A leading political party in Haiti announced on Tuesday that it was pulling out of next month’s legislative elections, saying it was the primary victim of violence during the first round of voting in August.
It was not immediately clear whether the pullout would disrupt the second-round runoff on Oct. 25, when Haitians are also due to cast ballots for a new president.
But the move was seen as another setback for stability in the impoverished Caribbean country, long rocked by political turmoil.
The Vérité (Truth) Party, which announced its boycott of the upcoming poll, is widely seen as a leading political threat to President Michel Martelly’s Haitian Tet Kale (Bald Headed) Party, which takes its name from Martelly’s trademark shaved scalp.
It cited violent attacks on polling stations in the capital of Port-au-Prince and about 50 of 1,500 voting centers around the country on election day on Aug. 9 as the reason it was withdrawing from the next round.
Party leaders have been seething, however, ever since an earlier decision by Haiti’s Provisional Electoral Council (CEP) to strike Vérité presidential candidate Jacky Lumarque from the October ballot.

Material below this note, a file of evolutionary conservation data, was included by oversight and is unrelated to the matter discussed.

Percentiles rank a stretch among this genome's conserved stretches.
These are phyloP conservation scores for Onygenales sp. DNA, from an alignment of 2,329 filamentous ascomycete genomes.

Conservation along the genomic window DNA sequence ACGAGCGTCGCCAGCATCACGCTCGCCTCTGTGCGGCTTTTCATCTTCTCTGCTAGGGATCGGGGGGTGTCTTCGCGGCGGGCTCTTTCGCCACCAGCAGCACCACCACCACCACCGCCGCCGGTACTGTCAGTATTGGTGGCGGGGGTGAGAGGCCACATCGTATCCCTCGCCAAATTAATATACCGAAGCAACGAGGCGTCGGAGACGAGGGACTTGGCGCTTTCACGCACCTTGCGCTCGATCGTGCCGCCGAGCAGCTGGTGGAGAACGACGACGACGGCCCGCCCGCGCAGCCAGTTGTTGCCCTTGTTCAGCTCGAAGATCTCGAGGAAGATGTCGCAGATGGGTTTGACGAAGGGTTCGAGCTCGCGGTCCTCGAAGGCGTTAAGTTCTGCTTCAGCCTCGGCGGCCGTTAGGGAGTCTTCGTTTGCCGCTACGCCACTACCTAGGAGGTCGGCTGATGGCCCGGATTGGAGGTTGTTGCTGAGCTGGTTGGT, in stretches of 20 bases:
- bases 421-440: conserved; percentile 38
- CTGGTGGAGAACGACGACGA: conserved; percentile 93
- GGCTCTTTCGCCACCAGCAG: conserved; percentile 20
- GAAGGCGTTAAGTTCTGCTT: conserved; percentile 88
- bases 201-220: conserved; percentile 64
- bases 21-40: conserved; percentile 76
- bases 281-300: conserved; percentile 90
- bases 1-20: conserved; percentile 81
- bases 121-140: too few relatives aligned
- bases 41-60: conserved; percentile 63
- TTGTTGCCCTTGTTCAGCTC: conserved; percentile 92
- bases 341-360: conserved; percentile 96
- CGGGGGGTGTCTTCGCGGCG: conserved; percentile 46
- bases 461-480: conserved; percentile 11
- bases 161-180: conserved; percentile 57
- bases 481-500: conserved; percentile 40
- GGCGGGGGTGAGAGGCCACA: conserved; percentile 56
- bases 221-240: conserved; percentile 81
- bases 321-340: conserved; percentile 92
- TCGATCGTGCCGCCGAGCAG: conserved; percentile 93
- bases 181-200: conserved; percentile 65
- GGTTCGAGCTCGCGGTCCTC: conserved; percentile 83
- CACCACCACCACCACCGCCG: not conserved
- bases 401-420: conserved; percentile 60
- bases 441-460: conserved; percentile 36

Lumarque, the rector of Quisqueya University, one of the country’s top educational institutions, was barred from the presidential race when the CEP determined he did not have the legal document, known as a “discharge,” required of public officials to show they did not misuse public money while in office.
Lumarque was a member of a presidential commission on education under former President Rene Préval. His supporters say he did not distribute any money and thus did not need a discharge.
Haiti’s highest court, the Court of Auditors, agreed but the CEP still moved to sideline Lumarque from the presidential contest.
He had been seen as a top contender for the presidency, alongside Jovenel Moise of Martelly’s Tet Kale. Martelly himself cannot run for re-election.
Haiti’s parliament dissolved in January after scheduled legislative elections in 2011 and 2014 were canceled. Since January, the 119-member Chamber of Deputies has sat empty and the Senate, with only 10 of its 30 members, has failed to hold a quorum.